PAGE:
September 21, 2009
Lawsuits are tumbling around Skype like early falling autumn leaves. The most recent Skype litigation is directed at Mike Volpi, once a partner and close confidant of Skype's founders, but now their sworn enemy.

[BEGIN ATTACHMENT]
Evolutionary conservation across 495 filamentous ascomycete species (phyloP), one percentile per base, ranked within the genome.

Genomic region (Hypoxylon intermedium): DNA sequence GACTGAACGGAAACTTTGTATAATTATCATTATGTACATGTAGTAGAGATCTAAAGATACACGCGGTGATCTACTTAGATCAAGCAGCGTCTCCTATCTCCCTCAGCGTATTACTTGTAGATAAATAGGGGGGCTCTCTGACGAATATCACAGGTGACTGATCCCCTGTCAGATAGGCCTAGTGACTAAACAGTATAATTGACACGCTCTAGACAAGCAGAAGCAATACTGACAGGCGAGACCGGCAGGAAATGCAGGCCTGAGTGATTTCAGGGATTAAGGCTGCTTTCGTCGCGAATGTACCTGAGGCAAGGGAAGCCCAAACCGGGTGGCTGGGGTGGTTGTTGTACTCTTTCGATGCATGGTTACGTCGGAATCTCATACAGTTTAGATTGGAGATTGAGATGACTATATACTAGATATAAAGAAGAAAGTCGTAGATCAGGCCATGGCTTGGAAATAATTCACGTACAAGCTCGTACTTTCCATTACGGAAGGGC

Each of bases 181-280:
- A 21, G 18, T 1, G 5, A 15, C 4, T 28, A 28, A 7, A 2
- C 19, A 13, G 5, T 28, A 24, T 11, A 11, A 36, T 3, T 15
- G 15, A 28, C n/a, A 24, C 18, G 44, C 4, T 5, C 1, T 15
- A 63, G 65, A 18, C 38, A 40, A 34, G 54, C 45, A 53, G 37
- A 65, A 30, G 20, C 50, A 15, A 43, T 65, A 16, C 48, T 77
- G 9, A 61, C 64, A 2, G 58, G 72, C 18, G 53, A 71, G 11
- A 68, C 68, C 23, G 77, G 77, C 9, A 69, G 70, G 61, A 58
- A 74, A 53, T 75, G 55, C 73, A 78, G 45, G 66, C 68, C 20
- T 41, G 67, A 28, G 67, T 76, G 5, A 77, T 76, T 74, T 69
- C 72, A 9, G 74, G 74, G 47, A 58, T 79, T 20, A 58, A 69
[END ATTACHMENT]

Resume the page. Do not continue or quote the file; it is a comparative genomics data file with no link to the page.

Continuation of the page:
Skype founders Niklas Zennstrom and Janus Friis, already locked in bitter litigation with eBay, have directed their latest lawsuit against Volpi, now a partner at Index Ventures, which has teamed up with eBay and other investors to reconstitute Skype's ownership. Volpi had been an original director of Skype before the Zennstrom-Friis team sold it to eBay for at least $2.5 billion. In the latest lawsuit filed Friday in a Delaware Court, the Zennstrom-Friis team targeted Volpi and his overlapping positions as a Skype principal, then as head of Zennstrom-Friis WebTV company Joost and now as a principal involved in establishing a new investment entity for Skype that cuts Zennstrom and Friis out of the deal. Volpi's position as a Zennstrom-Friis ally made a 180-degree turnaround when he became involved in helping establish the new Skype investment team that pointedly left out Zennstrom and Friis. The Skype founders had contacted their own team of investors in an attempt to buy back Skype. While Skype is profitable and has nearly 500 million registered users, eBay decided to unload the VOIP property after it found that the calling business offered little synergy to its main online auction business. In the latest Zennstrom-Friis litigation, Volpi is charged with misusing confidential information. Volpi helped set up the $1.9 billion sale of Skype ownership by eBay last month. The main bone of contention centers around JoltID, another Zennstrom-Friis company that provides the peer-to-peer software that powers Skype. When eBay bought Skype in 2005, it neglected to include ironclad rights to the software and the Skype founders are suing eBay, and threatening to close down Skype if an agreement isn't reached by all the parties. Very big money is involved in the saga. Zennstrom-Friis have charged that daily damages of $75 million are adding up because of Skype's alleged illegal use of the JoltID software. And, according to a report in the New York Times over the weekend, an unidentified source said Zennstrom and Friis were offered "hundreds of millions" in Skype stock, but turned down the offer.
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